add_theme_support( 'post-thumbnails' );CARE Week Provides Resources and Education Regarding Sexual Assault - BANG.
Photo courtesy of Boston College Women's Center / Facebook

CARE Week Provides Resources and Education Regarding Sexual Assault

Every year, the Women’s Center at Boston College sponsors Concerned About Rape Education (CARE) Week. Running from Monday, March 19 to Friday, March 23, various events regarding rape education and anti-rape advocacy will take place on BC’s campus.

These events aim to provide resources and education about issues ranging from the prevalence of rape on college campuses to defining consent and healthy relationships. The week kicks off on Monday with a panel in the 2150 function room at 6 p.m. entitled “Intimate Partner Violence Panel & Sexual Assault Resource Fair,” followed by a discussion at 7 p.m. about setting standards for rape in Hollywood and Capitol Hill.

On Tuesday, BCWC will sponsor a Taekwondo lesson aimed at inspiring strength and power, and a discussion entitled “#MeTooForAll” regarding the connection between ableism and sexual assault.

The hallmark event of CARE week is Wednesday’s “Take Back the Night” event in Lyons Dining Hall from 6 p.m. to 7 p.m. This event aims to “create a community of support where survivors tell their stories in front of a large group of peers,” according to the BCWC website. Sharing stories of sexual assault empowers both speakers and listeners, destigmatizing sexual assault and mobilizing bystanders to take action.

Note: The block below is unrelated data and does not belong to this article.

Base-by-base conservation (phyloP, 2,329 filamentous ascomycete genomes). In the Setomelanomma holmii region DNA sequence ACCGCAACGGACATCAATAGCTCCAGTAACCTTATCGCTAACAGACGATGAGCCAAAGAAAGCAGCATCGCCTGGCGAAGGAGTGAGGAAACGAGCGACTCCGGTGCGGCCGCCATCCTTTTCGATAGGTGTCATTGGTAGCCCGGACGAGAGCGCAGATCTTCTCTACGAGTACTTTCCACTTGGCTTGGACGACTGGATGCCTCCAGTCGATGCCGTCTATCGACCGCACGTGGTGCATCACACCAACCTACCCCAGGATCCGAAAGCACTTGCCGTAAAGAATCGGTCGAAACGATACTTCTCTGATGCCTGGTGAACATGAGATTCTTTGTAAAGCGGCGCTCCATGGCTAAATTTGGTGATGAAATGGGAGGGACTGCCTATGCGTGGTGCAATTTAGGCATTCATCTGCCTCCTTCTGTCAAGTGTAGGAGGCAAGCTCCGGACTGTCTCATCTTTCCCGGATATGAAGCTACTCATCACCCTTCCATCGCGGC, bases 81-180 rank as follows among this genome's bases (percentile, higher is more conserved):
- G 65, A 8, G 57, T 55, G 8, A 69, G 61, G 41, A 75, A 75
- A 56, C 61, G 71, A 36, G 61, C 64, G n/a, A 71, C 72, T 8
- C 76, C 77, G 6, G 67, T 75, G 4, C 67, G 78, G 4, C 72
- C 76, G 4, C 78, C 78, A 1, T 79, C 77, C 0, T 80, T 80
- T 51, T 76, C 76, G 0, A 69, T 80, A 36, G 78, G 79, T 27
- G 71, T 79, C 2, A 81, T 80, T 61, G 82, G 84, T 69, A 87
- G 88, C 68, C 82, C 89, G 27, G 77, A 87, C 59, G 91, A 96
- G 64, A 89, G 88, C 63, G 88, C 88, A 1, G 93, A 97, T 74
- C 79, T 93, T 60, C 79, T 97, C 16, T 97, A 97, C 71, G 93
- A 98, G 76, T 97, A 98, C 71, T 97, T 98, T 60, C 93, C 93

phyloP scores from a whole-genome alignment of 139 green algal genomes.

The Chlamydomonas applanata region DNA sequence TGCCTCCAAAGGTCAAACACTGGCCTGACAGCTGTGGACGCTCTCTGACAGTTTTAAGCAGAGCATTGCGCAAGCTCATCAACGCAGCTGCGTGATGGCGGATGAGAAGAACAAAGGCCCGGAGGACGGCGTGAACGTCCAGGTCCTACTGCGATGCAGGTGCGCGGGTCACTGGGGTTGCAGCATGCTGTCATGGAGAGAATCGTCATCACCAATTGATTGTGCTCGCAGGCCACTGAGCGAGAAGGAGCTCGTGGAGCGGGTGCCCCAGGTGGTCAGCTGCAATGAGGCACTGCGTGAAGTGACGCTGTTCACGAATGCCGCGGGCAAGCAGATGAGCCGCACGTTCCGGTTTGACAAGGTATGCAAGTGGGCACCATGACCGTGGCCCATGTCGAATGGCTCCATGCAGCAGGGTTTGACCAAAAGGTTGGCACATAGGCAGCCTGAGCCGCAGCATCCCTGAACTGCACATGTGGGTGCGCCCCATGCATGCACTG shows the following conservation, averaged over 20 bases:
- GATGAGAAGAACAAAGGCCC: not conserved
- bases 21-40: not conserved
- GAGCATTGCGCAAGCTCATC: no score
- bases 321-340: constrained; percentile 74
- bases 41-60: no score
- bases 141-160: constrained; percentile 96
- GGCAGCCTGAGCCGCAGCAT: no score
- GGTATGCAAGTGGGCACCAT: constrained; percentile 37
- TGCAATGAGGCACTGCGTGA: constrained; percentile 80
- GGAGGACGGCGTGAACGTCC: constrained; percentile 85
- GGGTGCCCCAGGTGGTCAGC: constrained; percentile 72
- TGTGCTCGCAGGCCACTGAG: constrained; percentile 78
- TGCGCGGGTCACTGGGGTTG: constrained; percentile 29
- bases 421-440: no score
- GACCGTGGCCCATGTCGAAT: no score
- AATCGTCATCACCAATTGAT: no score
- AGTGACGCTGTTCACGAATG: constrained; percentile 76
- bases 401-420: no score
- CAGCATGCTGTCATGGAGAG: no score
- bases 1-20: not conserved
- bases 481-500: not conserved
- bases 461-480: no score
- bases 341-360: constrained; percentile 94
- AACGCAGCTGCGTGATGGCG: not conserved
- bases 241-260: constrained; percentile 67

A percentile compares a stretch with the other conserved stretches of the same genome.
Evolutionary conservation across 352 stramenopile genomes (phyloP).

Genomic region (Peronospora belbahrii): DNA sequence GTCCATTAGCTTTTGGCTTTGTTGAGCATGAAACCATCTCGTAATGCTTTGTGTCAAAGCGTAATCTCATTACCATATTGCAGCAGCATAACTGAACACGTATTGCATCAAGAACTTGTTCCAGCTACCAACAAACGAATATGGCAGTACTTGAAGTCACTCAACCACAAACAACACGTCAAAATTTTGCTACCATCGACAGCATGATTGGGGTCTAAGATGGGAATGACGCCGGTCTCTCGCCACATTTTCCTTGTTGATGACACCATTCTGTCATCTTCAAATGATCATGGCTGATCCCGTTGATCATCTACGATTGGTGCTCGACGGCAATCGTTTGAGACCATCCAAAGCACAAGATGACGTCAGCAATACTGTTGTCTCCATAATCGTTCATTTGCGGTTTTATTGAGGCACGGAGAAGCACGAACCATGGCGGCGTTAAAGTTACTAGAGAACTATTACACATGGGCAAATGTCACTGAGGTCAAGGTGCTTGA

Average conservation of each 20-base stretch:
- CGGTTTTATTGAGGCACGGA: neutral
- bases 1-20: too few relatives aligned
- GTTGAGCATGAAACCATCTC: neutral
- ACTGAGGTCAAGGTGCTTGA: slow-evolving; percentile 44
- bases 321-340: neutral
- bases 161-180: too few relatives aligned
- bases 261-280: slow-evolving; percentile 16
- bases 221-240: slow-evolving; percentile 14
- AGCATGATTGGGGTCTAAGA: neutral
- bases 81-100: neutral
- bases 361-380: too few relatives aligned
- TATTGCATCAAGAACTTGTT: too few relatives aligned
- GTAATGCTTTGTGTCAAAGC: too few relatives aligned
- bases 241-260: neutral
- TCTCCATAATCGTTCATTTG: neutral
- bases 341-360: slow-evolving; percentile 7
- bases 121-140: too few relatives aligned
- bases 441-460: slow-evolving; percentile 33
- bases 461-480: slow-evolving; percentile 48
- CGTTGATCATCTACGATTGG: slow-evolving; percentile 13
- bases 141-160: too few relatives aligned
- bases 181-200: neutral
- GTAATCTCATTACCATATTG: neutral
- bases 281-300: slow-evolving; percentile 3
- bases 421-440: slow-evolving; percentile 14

There are various art events sponsored by CARE week, such as a pop-up gallery called “Art of Survivorship” in the VPSA lobby on Thursday evening, a painting workshop named “Release” on Friday afternoon, and the “I Care because…” photo campaign running in the mornings all week in the McElroy commons.

In Higgins 310 on Thursday at 7 p.m., Lourdes Ashley Hunter will serve as the keynote speaker. Hunter is the co-founder and national director of Trans Women of Color Collective (TWOCC). This grassroots initiative aims to spread and promote narratives of trans or gender non-conforming people of color. Her talk, “From Surviving to Thriving,” will aim to dismantle rape culture and motivate survivors. In the 2015 U.S. Transgender Survey, studies found that 47% of transgender people are sexually assaulted at some point in their lifetime. Sexual assault is disproportionately prevalent within the LGBTQ+ community, and Hunter and TWOCC address the intersections of rape prevalence.

Finally, on Friday at 2 p.m. in the Women’s Center, a workshop will occur providing a toolkit to people who have received a rape disclosure. This event is incredibly important in perpetuating a culture of belief, empathy, and justice for survivors.

The Women’s Center states that CARE week is dedicated to “to raise awareness about sexual assault, rape, and intimate partner violence.” According to RAINN, 1 in 6 women and 1 in 33 males have been the victim of attempted or completed rape in the U.S. CARE week is provided for all students, despite being provided by the Women’s Center, for everyone is affected in some way by the issue of sexual assault.

More information regarding CARE week can be found on the BC Women’s Center website.

+ posts

I drink my coffee black and scalding but have yet to finish a cup of tea